16 Nov

Weigh-in November 16th, 2010

My paperclip chainThis week’s weight: 311.6
Difference from last week: -2.2
This year’s change: -20.2

I can be an emotional guy. I’ve been known to tear up at some emotional times. I can’t think of a more emotional time than hitting a major milestone. Like, say, losing 2.2 pounds this week. Like, say, losing 20 pounds so far this year!

I am extremely proud of myself. It is hard for me to say that. I am not a boastful kind of guy. I really need to give myself a pat on the back, though. I have done a simply amazing job since I re-joined Weight Watchers this summer. It’s been a slow march, but after the first couple of weeks I dug my feet in and really started to work at this. This weigh-in is a validation of that work. Physical, concrete proof. I cannot deny it, it is right in front of me.

I am going to keep this weigh-in post short today. I’ll be writing more throughout the week. But for right now, I am going to stop and enjoy this feeling. Maybe shed a few tears, but they are happy tears!

HUZZAH!!!

– M

15 Nov

Do it at the zoo!

My son & me at the Denver ZooI am constantly looking for fun ways to get in some activity.  I live and die by the old adage that exercise has to be fun. If something isn’t fun, I am stubborn enough to refused to do it. No matter how good that might be for my health, or for my family. I am extremely short-sighted when it comes to such things.

Fortunately, there is one place where I am guaranteed to get some activity in, and I love to go there: the zoo!

Before you scoff, consider this: a day at the zoo forces you to walk. To walk a lot. At least at the Denver Zoo, if you want to see a lot of the animals there, you have a lot of walking to do. The elephants are at one area, birds off to another side, the polar bears and seals are completely across the zoo, etc. Don’t believe me? Take a look at the zoo’s map!

Denver Zoo mapLemme tell you, that is one heck of a walk. Especially when pulling a wagon that is loaded down with diaper bags, water bottles and children.

EXERCISE!!!!

One other suggestion for zoo-going: prepare your meal and snacks! Food at the zoo (or at least here at the Denver Zoo) isn’t too horribly priced, but it also isn’t the healthiest food. Instead of using up all of the exercise calories/Points by having a meal rife with fat (e.g. pizza, a burger, chicken strips), plan ahead. Pack a good, healthy lunch, along with lots of fruits and pretzels or the like for snacks. Kiddos will eat pretty much anything you give them at the zoo because of the wonders of the environment. And it may just build a life-long association between fun and healthy eating.

Or at the very least, you can enjoy the day, knowing that you’ve taken care of your body, and your weight-loss needs.

– M

Do you have similar experiences at the zoo? Or other places that also force you to get in a lot of exercise? Please share your story in the comments below!

12 Nov

The wrong way to storyboard

Storyboard by npslibrarian (http://www.flickr.com/photos/npslibrarian)Those of us who are members of Weight Watchers should be pretty familiar with the concept of storyboarding*. The idea is straight-forward: draw out step-by-step plans for how a situation will go, and how you’ll respond. This will help you visualize what you’ll be tempted with, and how you are going to avoid the temptation.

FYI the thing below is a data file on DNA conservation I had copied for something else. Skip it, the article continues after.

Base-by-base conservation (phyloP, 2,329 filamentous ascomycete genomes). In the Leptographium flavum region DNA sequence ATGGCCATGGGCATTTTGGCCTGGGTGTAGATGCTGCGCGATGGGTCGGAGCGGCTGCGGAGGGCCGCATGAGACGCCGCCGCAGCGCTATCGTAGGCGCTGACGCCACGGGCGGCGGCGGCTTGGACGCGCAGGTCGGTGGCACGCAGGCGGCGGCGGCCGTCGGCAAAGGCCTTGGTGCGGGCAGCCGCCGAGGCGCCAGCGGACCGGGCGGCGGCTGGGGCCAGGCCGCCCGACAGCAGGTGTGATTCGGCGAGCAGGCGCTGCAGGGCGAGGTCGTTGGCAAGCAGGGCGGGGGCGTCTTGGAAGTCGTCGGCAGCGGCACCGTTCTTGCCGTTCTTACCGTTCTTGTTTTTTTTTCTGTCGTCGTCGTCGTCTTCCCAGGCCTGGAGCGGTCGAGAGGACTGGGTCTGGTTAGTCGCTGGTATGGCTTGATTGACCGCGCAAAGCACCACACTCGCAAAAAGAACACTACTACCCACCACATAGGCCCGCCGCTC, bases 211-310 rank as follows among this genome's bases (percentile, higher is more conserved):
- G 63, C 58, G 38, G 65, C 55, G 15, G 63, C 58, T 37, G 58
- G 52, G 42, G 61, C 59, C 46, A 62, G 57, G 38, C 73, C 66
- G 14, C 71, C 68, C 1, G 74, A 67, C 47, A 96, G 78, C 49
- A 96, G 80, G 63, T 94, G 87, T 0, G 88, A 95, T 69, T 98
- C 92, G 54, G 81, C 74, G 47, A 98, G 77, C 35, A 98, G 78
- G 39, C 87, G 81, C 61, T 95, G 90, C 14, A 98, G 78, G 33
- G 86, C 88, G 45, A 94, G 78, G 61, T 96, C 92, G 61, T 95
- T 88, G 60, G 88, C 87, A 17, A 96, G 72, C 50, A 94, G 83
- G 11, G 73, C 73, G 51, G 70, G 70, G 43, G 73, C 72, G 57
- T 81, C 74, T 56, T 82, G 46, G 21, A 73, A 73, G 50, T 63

A typical example is for Halloween. In the first cell, one would draw a picture of kids trick-or-treating. The next cell would be a picture of the left-over Halloween candy sitting in a bowl on the table. The next cell would be your strategy for avoiding the trap. For example, you might draw a picture of you grabbing an apple. Or taking the candy to the dentist for a candy buy-back program. Maybe throwing all the candy into the trash.

That is a very good storyboard. If you want to storyboard but haven’t done so yet. Or aren’t sure exactly how to do a storyboard, steal that previous paragraph. It’s good stuff, trust me. This can be done mentally, of course. If you think visually, that is a strategy that will work well.

I have to be contrarian, of course. I build storyboards in my head. But those storyboards are exactly wrong. I picture stopping at a gas station, going into the convenience store and grabbing a package of Zingers and a big carton of chocolate milk, and then snacking all the way home. I can visualize each step of the process. The sound of the bell when I open the door. The crinkles of the Zinger’s wrapper. The cold of the milk carton. The sound of the cash register. Hearing the clerk say “have a good day.” And then the feeding frenzy.

This is the kind of thing I have to fight against. Almost every week. Somewhere along the way, I am able to shake the cobwebs out, realize that I cannot give in to those thoughts. I have to rely on an impulse to kick in, to keep me from giving in.

Hmmm… maybe I should storyboard a strategy for dealing with negative storyboarding…

* I am sure that there are many other weight loss programs – many other self-help programs – that use storyboarding as a tool. I only have experience with Weight Watchers, though, so I’m gonna stick with that.